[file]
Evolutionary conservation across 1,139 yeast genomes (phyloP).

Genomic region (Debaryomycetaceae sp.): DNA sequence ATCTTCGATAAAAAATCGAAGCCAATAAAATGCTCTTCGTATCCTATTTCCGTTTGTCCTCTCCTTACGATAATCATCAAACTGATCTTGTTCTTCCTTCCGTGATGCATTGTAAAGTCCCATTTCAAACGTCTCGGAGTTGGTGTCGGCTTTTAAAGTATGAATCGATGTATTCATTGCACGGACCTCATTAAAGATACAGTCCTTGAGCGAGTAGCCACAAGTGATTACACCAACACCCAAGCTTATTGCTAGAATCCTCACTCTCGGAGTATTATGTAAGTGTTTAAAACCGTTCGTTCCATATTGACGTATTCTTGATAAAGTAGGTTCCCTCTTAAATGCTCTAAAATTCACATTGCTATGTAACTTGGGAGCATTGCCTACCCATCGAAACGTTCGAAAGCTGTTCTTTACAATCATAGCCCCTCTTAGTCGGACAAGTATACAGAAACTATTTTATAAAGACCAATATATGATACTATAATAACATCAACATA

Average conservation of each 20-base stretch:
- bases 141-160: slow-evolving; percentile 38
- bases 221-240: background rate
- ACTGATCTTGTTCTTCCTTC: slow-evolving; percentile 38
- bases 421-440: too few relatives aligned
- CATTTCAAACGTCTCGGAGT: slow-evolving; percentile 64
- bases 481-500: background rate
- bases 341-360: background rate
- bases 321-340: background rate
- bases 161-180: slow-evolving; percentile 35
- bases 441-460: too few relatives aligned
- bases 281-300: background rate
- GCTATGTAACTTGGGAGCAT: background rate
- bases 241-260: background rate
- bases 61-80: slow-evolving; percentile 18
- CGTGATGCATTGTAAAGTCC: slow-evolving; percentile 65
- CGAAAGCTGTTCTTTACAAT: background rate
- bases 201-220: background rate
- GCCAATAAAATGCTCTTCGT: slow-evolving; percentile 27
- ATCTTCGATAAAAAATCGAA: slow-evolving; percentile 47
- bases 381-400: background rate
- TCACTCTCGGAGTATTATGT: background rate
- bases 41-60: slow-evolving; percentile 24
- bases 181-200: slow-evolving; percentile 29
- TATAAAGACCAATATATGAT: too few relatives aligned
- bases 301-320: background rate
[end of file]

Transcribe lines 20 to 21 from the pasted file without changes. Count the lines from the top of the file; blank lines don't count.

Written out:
- bases 201-220: background rate
- GCCAATAAAATGCTCTTCGT: slow-evolving; percentile 27